A Brief History of the Great Boarder War - Chap. 3.2

By Jay C. Lorenz - February 1, 2004
Of the entire world's conflicts, perhaps the most misunderstood is the ongoing battle that we know too well as The Great Border War. In an effort to promote world peace, and because I am apparently short of entertainment, I have conducted considerable research into this chasm and as an amateur historian I feel compelled to offer up the benefit of my findings for all. Some of you may wonder "why should I care about the analysis of an AMATEUR?" and I appreciate this question. I was once a professional, with a thriving history shop in Tupelo, Mississippi. Unfortunately, the recession of 1981, coupled with a regrettable scandal over the correct spelling of Czechoslovakia, left me destitute and reduced to pursuing my other marketable talent; delivering Domino's Pizza in the greater Tupelo metropolitan area.

For those of you who are too young to know, The Great Border War involves the cultural divide that centers itself over the arbitrary borderline drawn between the States of Illinois and Wisconsin. Some ignorant individuals may claim that there are other conflicts of greater importance. I have even heard rumors of a squabble between New York and New Jersey. However, more careful research has led to the following observations. New York is a long ways away, and who cares about New Jersey anyway? If we were to waste our time wondering over a boring state, we would wonder over Indiana which is at least as boring and a whole lot closer. Also, it is an indisputable fact that both are "New," so obviously our war is older, more important, better, and in a word "Great."

James A. Michener was a famous amateur historian in his own right. He would start a rendition of this dispute by reciting detailed accounts of the geological formation of the area, the faunas, the flowing waters, the placid lakes, the fishes and animals, and the meteorological symmetry of the passing seasons over eons and eons. I myself am not that ambitious and will spare us all maybe two or three hundred pages of real crap by jumping right to the crux of the Great Border War.

Chapter Three (.2)

Each summer, a great naval battle is held as well. Both the Illinois American and Wisconsin American forces utilize watercraft that can be loosely categorized into one of five distinct categories:

First is the generic 20-year-old rowboat. Rowboats are generally occupied by an owner who is too poor to own a real boat. Occupants, embarrassed at their obvious display of poverty, pretend to be a well-equipped fishing vessel, and display a salty attitude towards all nearby watercraft including other rowboats. Rowboats are used as coastal patrol craft.

Next is the modern fishing boat. Modern fishing boats require a second mortgage to own, will easily outrun an '83 Dodge pickup, and possess enough electronic devices that locating the Titanic with one is mere child's play. These are the battle cruisers.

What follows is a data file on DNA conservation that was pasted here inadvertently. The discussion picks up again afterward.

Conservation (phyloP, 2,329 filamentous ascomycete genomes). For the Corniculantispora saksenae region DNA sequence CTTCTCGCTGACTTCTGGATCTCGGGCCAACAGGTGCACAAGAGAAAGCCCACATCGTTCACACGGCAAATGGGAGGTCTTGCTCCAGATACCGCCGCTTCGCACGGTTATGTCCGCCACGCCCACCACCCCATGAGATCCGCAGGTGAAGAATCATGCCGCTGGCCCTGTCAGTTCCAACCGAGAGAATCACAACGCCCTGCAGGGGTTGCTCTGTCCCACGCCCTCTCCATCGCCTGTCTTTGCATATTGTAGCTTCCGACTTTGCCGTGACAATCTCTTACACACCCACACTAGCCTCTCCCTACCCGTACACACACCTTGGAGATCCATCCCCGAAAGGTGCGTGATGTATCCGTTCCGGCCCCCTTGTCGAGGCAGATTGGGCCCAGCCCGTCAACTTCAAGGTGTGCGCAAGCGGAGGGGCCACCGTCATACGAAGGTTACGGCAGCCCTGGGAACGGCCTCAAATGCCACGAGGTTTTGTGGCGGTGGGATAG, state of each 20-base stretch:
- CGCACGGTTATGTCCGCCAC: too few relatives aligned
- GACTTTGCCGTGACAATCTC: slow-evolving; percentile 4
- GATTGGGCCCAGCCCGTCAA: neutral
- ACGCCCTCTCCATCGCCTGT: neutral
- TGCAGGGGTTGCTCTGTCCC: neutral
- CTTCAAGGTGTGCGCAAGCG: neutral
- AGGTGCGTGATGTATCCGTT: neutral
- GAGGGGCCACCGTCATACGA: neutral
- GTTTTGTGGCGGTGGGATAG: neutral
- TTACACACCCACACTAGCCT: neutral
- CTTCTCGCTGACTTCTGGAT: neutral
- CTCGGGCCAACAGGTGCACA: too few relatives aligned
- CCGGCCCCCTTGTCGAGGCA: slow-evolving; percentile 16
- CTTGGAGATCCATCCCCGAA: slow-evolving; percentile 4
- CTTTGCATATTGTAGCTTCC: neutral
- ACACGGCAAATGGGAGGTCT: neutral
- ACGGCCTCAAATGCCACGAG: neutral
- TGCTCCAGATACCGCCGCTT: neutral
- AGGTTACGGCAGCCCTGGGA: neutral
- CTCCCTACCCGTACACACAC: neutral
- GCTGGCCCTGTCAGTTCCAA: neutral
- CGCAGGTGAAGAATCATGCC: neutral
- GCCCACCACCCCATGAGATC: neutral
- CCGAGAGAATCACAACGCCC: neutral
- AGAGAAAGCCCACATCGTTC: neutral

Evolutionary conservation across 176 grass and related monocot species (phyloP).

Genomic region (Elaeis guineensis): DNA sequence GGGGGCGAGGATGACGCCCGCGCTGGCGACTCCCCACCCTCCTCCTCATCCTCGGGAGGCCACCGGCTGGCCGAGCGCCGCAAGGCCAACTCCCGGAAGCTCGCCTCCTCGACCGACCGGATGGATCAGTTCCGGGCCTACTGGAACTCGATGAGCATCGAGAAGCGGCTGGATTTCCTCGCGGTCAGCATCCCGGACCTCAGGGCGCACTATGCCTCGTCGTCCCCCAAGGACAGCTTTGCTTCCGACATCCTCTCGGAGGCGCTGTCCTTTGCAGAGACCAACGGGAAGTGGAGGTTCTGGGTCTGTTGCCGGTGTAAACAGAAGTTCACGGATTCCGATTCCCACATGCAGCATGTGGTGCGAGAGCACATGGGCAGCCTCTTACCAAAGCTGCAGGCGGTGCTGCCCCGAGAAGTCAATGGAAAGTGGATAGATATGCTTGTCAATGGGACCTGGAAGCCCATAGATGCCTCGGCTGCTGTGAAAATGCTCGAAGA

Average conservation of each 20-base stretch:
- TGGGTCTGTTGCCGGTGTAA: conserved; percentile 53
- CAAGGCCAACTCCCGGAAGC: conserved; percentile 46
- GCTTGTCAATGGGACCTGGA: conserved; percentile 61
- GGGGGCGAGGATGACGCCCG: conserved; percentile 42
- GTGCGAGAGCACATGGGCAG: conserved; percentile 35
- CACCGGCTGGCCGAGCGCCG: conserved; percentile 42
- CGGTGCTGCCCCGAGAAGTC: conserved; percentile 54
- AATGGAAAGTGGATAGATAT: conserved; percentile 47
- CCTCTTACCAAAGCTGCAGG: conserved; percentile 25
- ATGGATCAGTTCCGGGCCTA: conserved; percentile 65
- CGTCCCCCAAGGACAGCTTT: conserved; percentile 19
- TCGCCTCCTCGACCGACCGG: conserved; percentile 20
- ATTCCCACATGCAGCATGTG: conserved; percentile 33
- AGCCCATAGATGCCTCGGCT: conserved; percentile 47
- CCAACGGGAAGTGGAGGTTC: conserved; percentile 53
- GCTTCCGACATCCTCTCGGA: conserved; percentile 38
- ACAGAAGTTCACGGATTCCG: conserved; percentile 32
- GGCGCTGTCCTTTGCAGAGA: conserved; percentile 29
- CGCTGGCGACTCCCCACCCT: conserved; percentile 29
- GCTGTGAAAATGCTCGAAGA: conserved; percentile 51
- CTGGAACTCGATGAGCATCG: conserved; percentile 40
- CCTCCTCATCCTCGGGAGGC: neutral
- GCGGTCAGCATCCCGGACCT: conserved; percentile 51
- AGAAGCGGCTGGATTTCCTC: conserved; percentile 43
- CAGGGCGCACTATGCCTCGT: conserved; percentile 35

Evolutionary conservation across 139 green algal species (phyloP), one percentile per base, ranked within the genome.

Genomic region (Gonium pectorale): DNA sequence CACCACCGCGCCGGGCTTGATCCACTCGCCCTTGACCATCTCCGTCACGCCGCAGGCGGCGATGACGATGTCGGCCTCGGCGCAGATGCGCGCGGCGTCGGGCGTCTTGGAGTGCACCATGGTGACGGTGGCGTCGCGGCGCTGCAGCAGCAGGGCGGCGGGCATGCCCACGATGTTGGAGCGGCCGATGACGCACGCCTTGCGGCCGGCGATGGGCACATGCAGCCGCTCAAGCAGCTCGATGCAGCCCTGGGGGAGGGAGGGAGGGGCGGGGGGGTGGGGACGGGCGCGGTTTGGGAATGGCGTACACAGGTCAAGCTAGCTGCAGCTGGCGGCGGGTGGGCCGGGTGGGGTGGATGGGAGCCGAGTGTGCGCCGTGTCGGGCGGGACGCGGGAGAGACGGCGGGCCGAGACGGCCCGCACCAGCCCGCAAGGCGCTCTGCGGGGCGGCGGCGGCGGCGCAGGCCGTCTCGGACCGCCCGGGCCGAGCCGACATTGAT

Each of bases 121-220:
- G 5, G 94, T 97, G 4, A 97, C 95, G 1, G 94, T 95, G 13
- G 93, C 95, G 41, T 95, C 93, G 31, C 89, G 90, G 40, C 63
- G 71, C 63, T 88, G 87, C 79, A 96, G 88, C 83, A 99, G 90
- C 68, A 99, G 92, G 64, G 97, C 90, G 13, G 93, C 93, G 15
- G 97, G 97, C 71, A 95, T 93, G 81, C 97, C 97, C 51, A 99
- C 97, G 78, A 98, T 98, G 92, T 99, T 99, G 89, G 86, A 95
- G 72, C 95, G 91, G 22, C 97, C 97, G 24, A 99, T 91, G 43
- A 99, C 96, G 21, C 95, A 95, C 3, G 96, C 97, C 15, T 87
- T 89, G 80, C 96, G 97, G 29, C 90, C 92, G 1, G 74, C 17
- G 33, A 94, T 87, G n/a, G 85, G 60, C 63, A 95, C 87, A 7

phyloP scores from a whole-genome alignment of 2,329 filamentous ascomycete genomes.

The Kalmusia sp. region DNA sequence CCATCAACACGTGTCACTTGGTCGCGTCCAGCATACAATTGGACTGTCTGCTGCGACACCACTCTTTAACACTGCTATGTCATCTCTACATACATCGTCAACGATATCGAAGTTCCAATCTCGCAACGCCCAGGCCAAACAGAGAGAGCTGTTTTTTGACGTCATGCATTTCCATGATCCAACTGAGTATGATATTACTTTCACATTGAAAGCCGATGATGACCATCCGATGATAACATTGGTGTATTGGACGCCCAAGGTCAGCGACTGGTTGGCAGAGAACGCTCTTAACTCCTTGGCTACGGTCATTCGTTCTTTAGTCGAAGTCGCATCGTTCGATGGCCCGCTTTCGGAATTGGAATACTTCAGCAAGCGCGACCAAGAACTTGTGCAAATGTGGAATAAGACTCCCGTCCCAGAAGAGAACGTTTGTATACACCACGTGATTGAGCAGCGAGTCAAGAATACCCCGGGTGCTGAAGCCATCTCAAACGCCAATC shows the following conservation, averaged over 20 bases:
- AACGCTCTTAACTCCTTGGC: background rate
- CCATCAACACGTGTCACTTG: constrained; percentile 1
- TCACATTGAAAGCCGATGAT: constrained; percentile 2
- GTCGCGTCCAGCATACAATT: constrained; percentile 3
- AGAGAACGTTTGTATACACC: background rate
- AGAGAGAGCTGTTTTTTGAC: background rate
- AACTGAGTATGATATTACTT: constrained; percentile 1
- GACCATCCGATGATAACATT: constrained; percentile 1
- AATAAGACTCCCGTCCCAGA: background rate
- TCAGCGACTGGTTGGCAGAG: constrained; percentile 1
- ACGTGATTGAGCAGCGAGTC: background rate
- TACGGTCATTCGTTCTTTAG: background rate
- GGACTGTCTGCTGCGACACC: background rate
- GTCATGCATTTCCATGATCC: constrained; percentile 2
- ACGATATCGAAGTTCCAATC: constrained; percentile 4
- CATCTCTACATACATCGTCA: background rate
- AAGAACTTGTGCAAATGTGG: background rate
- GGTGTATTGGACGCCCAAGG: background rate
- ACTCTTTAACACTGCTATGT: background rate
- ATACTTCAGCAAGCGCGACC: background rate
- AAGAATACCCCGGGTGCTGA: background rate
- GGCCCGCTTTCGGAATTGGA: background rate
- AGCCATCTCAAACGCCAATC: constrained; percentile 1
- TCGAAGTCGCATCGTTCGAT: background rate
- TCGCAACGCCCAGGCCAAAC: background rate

The third group is the Jet Ski. Driven by daring young men of questionable ability to pass mandatory urine screening, the Jet Ski owes its development to Japanese Asians. Borrowing from the kamikaze heritage of WWII, and the fact that they lost, the Japanese Asians cheerfully supply Americans of every heritage with these human torpedoes.

Fourth is the water ski boat. No one has found a genuine use for the water ski boat other than to fill them up with college girls in bikinis and motor around the waters recklessly drinking beer. Their primary offensive weapons system consists of attempting to launch a "boogie board" occupant towards the enemy. This is done when a coed bikini clad weapons officer gives the signal to fire by offering to let the driver do a "belly shot." Properly timed, a water ski boat will easily take out a rowboat, and is the aircraft carrier of inland waterways.

Last is the pontoon boat, or "party barge." Slightly smaller than an ocean going tanker and only slightly faster than a rowboat, the pontoon boat can hold half a casino's worth of geriatrics, their combined offspring, and a relative horde of grandchildren and various and sundry other minors from the neighborhood. Supplied with kegs of beer, a bar capable of issuing forth several hundred old fashioned (brandy or whiskey, sweet or sour), eighteen cases of Mountain Dew, play floats, cribbage boards, an integral head and changing room, they are formidable. If stocked from a fireworks stand, be it French European American, Native American, or Korean Asian American, the party barge appearing on the horizon should be regarded with the same respect afforded a pirate ship. These are landing craft.

The typical course of a naval battle is difficult to recite for written dialogue. The rules of engagement are less clearly defined than the land battles of the fall. And the season is longer.

As the Great Boarder War continues into this century and the next, there will be many more great tales of adventure, conflict and conquest. I hope that I have helped shed a ray of light of the untold history of the Great Boarder War.

Author Jay C. Lorenz

Jay C. Lorenz
Jay C. Lorenz was once a professional historian, with a thriving history shop in Tupelo, Mississippi. Unfortunately, the recession of 1981, coupled with a regrettable scandal over the correct spelling of Czechoslovakia, left Jay destitute and reduced to pursuing his other marketable talent; delivering Domino's Pizza in the greater Tupelo metropolitan area.